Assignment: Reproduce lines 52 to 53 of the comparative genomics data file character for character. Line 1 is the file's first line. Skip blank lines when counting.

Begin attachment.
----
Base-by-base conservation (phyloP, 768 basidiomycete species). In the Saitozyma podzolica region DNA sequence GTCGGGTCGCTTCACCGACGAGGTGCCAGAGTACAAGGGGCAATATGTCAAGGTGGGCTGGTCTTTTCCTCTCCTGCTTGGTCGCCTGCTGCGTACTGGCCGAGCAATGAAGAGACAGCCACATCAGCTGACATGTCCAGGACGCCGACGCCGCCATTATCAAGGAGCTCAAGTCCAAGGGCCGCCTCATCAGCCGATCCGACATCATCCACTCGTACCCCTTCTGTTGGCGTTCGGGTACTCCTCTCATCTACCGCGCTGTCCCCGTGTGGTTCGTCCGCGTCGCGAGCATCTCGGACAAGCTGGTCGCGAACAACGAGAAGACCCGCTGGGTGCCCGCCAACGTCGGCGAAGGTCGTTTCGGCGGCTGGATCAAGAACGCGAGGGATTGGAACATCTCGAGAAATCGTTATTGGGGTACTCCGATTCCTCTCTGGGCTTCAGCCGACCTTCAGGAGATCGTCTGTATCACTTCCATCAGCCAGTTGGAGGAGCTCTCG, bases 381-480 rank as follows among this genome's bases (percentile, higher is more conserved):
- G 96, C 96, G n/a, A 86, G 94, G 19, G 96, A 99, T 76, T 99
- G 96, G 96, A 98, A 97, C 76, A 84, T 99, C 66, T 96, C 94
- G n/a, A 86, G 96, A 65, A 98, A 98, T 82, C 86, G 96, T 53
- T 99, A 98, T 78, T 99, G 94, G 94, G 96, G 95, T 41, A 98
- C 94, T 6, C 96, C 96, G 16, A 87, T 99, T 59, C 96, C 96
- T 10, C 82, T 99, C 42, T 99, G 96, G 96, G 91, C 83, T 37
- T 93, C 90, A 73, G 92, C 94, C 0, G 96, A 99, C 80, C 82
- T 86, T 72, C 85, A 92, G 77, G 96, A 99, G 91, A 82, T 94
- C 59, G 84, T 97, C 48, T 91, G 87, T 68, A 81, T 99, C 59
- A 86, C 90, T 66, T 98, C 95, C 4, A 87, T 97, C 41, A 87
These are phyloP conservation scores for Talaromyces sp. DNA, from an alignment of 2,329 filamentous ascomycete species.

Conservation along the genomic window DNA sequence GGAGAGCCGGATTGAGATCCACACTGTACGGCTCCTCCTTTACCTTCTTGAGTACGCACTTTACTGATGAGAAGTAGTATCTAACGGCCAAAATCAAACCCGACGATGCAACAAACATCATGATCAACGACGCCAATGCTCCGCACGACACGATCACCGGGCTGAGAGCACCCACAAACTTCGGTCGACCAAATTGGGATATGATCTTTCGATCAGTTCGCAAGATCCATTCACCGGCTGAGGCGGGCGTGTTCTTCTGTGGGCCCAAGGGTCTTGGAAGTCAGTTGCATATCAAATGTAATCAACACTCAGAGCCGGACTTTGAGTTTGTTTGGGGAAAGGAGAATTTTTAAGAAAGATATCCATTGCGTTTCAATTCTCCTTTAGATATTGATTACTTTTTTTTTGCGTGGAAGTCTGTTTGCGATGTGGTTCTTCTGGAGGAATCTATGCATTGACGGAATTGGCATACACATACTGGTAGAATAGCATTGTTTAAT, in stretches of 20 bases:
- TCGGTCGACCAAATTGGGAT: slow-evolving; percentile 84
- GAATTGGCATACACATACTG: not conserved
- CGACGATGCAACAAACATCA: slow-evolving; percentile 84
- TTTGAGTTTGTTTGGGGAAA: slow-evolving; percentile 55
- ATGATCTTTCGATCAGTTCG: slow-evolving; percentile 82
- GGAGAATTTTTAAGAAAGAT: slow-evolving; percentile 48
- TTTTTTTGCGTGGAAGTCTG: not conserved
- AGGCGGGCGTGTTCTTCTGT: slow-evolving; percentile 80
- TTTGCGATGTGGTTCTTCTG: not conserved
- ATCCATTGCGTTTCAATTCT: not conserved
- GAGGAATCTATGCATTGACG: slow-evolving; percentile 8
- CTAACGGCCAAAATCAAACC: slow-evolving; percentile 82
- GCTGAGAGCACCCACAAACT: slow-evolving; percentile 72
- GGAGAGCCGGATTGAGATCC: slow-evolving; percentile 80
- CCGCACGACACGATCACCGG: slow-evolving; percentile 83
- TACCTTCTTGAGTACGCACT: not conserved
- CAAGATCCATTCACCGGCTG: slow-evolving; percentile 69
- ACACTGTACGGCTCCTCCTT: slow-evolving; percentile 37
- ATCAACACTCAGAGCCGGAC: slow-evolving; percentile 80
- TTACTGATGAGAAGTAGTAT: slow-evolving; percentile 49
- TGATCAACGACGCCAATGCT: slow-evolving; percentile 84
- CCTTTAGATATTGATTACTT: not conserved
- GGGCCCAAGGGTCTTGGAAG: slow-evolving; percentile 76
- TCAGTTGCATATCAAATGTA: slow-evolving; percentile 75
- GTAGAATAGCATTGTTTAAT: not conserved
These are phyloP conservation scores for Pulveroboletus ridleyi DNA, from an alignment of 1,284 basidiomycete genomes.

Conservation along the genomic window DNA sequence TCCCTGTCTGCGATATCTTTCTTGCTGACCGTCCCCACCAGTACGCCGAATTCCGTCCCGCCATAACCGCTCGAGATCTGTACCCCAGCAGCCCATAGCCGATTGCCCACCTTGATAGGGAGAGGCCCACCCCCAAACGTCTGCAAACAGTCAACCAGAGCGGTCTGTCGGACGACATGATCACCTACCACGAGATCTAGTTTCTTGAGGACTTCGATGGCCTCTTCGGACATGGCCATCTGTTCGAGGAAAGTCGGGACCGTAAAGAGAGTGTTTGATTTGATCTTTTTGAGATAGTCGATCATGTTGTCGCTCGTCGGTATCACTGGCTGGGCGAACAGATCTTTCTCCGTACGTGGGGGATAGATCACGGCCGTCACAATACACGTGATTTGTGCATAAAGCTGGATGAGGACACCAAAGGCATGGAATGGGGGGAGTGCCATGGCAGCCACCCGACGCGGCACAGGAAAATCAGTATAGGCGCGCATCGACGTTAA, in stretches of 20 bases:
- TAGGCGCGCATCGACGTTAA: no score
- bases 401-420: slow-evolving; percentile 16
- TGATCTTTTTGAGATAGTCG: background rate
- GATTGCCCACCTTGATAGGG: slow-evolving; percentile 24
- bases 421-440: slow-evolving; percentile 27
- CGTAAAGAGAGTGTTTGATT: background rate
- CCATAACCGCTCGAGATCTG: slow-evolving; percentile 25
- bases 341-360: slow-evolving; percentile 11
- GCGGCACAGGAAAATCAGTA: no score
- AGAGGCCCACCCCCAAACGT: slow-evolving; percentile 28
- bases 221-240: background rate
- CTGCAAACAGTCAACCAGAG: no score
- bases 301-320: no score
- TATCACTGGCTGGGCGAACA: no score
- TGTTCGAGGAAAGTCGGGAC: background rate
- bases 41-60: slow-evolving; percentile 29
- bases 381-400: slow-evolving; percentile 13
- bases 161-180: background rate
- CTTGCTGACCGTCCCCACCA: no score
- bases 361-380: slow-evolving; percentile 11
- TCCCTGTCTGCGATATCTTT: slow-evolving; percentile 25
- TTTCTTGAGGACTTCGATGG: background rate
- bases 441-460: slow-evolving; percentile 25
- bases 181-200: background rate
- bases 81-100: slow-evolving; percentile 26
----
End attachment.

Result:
- CTGCAAACAGTCAACCAGAG: no score
- bases 301-320: no score